Unit 1 focuses on the states from 1200 to 1450 while Unit 2 explores the networks of exchange and interactions within that same era. For example, students learn about the states under Dar al-Islam in Unit 1 and then go back and look at the spread of Islam as part of cultural diffusion in Unit 2. This can be confusing for students who assume that when we move from one unit to the next we are also moving forward chronologically. 

Because of this, many teachers, myself included, combine Units 1 and 2 in some way. In my classroom, I don’t have a big unit exam until we are through Unit 2 (I had a smaller test “check in” after Unit 1 to make sure we were on track.) Depending on your textbook, you could just weave the topics of Unit 2 into your teaching of Unit 1. (For example, after you teach 1.1 East Asia and 1.2 Dar al-Islam, shift over and look at the Silk Road (2.1), etc.) Personally, this seems unnecessary as long as you are very clear with students that all of the content from Units 1-2 is within the same years of 1200 to 1450. This is also a good practice for future eras that are also divided into two units (Units 3-4: 1450-1750 C.E.; Units 5-6: 1750-1900 C.E.) 

Whatever you do with these two units, it’s safe to assume you don’t need to give them each equal time. If you spent weeks on Unit 1 and feel confident your students got that material down, then you should breeze through Unit 2 as an “epilogue” and then move on. Conversely, if you ended Unit 1 feeling like students hadn’t quite grasped the “Global Tapestry” of it all, instead of re-teaching the entire first unit, just add some more time to Unit 2 to review and revisit those states. 

What do I do with the Mongols?

That’s the ultimate question, isn’t it? The Mongols are clearly important to the AP World course – I mean, they get their own Topic in the CED! But, to be honest, it’s far less important for students to know all the gory details about Genghis Khan and the Mongol conquests than it is for them to understand the impact of the Mongol Empire on Afro-Eurasia. For AP World, the Mongols are a conduit that takes us from the late Medieval Era into the Modern Age.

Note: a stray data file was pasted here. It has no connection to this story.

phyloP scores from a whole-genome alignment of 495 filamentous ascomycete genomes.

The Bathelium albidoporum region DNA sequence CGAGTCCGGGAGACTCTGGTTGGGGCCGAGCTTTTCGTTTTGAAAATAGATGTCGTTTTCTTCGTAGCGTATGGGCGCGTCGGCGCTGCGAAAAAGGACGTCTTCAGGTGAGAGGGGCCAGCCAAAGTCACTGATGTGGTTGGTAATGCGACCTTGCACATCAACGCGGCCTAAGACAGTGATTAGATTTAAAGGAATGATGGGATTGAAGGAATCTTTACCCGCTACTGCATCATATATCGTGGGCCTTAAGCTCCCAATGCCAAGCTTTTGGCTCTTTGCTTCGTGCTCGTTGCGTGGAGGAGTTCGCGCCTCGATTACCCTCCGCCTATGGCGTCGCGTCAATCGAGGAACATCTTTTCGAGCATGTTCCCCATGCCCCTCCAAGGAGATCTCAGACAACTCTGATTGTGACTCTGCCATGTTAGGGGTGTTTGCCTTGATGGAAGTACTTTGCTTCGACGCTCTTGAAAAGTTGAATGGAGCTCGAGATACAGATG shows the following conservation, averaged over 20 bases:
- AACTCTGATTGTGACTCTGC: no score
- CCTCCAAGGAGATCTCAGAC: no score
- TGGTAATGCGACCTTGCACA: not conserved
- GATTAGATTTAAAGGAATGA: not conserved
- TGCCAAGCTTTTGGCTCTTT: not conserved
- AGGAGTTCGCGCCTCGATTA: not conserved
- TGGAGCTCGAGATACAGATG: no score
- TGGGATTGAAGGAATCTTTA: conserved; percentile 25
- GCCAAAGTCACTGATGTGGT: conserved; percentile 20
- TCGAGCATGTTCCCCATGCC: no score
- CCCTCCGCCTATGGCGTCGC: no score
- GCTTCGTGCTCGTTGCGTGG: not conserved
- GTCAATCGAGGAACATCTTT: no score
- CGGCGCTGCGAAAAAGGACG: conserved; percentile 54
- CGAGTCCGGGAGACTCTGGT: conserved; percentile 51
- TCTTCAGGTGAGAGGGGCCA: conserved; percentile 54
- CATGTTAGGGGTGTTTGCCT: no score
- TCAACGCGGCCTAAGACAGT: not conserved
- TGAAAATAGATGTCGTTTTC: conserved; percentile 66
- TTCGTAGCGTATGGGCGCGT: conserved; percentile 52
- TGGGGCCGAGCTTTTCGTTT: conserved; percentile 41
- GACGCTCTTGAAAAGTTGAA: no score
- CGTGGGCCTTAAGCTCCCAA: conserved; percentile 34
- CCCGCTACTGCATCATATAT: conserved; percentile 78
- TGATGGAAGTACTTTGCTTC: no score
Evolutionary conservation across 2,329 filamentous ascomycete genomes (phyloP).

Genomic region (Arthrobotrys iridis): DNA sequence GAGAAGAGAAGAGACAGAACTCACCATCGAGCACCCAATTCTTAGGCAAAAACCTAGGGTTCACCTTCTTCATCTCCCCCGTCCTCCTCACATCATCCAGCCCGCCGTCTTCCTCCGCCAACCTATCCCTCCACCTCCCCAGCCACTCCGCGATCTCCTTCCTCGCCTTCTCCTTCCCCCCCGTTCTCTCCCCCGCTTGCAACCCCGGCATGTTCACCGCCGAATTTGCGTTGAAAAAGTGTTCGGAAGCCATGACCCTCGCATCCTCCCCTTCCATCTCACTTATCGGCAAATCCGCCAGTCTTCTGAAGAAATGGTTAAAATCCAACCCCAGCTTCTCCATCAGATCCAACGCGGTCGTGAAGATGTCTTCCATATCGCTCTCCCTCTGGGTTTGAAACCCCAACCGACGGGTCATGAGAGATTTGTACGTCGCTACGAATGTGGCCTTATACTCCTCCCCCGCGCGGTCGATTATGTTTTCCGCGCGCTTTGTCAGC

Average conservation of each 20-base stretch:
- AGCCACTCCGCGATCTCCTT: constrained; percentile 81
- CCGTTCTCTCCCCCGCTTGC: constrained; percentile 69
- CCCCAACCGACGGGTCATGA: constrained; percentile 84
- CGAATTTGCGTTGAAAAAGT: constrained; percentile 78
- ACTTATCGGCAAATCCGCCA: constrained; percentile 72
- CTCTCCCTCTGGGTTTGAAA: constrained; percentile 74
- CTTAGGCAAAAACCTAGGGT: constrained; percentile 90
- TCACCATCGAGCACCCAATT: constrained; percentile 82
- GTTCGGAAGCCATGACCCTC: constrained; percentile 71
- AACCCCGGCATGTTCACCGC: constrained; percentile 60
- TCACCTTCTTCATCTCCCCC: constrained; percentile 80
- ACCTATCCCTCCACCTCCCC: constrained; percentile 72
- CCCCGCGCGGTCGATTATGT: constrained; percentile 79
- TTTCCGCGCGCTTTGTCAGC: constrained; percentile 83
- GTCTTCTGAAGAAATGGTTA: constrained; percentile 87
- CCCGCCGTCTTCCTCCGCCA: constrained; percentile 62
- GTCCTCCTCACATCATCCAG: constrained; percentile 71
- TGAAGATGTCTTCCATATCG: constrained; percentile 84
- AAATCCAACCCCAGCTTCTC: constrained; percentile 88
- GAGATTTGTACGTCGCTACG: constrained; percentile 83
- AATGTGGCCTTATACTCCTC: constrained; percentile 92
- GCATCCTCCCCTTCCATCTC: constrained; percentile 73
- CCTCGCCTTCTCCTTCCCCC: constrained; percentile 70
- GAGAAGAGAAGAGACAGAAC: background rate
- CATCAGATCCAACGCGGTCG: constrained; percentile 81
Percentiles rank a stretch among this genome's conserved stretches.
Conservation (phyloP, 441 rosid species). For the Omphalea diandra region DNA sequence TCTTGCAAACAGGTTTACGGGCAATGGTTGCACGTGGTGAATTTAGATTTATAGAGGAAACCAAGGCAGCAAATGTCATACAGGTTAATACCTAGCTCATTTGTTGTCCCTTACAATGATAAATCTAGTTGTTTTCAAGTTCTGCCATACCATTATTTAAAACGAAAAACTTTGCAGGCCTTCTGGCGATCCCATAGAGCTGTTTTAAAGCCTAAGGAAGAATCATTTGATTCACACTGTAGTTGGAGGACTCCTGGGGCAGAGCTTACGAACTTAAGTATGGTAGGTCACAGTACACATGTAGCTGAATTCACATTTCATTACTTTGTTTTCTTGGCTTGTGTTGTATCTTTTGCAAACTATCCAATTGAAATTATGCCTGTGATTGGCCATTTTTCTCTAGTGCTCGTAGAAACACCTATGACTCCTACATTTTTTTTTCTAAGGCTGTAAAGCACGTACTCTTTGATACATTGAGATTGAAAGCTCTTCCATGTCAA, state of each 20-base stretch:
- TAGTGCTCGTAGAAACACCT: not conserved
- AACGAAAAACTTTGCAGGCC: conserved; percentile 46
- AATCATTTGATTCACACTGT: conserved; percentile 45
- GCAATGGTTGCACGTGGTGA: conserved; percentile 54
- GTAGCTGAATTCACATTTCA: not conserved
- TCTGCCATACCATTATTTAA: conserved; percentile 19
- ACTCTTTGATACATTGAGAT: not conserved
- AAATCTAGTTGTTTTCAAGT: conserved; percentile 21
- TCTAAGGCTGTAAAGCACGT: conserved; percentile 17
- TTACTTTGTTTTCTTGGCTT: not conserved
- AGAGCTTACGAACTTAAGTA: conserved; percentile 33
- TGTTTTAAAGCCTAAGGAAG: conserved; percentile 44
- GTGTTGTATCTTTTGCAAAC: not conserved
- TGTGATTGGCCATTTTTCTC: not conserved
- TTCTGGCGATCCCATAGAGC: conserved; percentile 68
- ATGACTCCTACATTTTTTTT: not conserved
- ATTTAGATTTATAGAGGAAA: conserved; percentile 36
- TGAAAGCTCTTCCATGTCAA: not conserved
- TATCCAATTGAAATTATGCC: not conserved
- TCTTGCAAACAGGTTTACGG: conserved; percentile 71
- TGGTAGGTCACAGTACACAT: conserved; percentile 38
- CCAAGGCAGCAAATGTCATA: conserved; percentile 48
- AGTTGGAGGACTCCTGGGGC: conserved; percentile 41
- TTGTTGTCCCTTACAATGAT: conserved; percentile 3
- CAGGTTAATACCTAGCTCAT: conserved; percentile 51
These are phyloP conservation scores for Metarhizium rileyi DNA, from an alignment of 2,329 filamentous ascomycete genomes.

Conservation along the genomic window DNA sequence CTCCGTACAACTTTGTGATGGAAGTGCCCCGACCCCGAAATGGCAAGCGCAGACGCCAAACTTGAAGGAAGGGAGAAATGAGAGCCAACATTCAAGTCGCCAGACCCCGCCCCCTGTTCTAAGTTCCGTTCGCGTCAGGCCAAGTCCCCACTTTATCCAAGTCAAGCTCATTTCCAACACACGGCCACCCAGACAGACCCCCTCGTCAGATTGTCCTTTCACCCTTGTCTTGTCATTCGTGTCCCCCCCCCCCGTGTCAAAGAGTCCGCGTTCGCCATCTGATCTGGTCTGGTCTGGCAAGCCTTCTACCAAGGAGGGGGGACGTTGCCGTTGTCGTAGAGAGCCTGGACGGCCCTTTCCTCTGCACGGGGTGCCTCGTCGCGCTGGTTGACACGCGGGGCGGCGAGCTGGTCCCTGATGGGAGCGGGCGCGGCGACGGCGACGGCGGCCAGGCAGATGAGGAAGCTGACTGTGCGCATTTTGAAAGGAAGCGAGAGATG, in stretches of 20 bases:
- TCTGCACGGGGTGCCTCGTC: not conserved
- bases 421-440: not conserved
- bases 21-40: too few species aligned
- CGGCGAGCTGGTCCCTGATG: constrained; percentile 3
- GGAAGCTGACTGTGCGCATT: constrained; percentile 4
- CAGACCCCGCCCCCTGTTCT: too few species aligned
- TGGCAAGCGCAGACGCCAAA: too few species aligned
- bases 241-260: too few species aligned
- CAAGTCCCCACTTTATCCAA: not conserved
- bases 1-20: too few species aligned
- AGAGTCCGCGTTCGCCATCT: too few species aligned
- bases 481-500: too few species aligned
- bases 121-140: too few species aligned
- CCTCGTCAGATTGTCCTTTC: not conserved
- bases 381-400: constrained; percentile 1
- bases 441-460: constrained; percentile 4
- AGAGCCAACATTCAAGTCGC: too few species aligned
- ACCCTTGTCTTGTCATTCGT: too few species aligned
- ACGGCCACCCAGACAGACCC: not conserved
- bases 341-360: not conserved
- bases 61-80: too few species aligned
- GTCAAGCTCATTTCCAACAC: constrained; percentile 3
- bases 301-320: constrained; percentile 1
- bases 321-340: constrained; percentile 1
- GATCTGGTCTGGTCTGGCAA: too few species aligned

You should still feel free to spend a day discussing the “barbaric” nature of the Mongol military, if you want. Students love it. But for the AP Exam, it’s more likely that they’ll be asked questions about how the Mongols interacted with other civilizations after they conquered them (in 2020 there was an entire DBQ about Mongol assimilation into local culture) or about the extent to which the Mongols brought on a new era in world history (like the first SAQ on the 2022 exam.) If you’re a teacher who enjoys reading in your spare 5-10 minutes each day, I highly recommend Jack Weatherford’s Genghis Khan and the Making of the Modern World. Even just the introduction is so powerful I often assign those first few pages as a rare non-textbook reading for my students.

I still don’t quite understand “Networks of Exchange” What other resources are out there to help me get through Unit 2?

You are not alone. Many experienced teachers have a hard time figuring out how to tackle this unit, so much so that I made an entire YouTube video walking teachers through my approach to Unit 2:

Here are some of my other favorite tried-and-true resources for Unit 2. 

YouTube Reviews

Unit 1 Lesson Plans and Resources

Emily Glankler

Emily Glankler has taught almost every Social Studies course for the past decade from 6th grade World Cultures through AP® U.S. History but her favorite course to teach is AP® World History. She has taught AP® History courses at both private and public high schools in Austin, Texas and she was the team lead responsible for bringing AP® World (and building the curriculum from scratch) to the last two high schools where she has taught. Emily has also led professional development within Austin ISD as an Instructional Coach as well as presenting to an audience at SXSW EDU about incorporating current events into the core curriculum. She has a B.A. in History from the University of North Carolina at Chapel Hill and an M.A. in History from Texas State University. In addition to teaching full time, Emily also writes and produces a history podcast called Anti-Social Studies that is used by teachers and students in history classrooms around the country.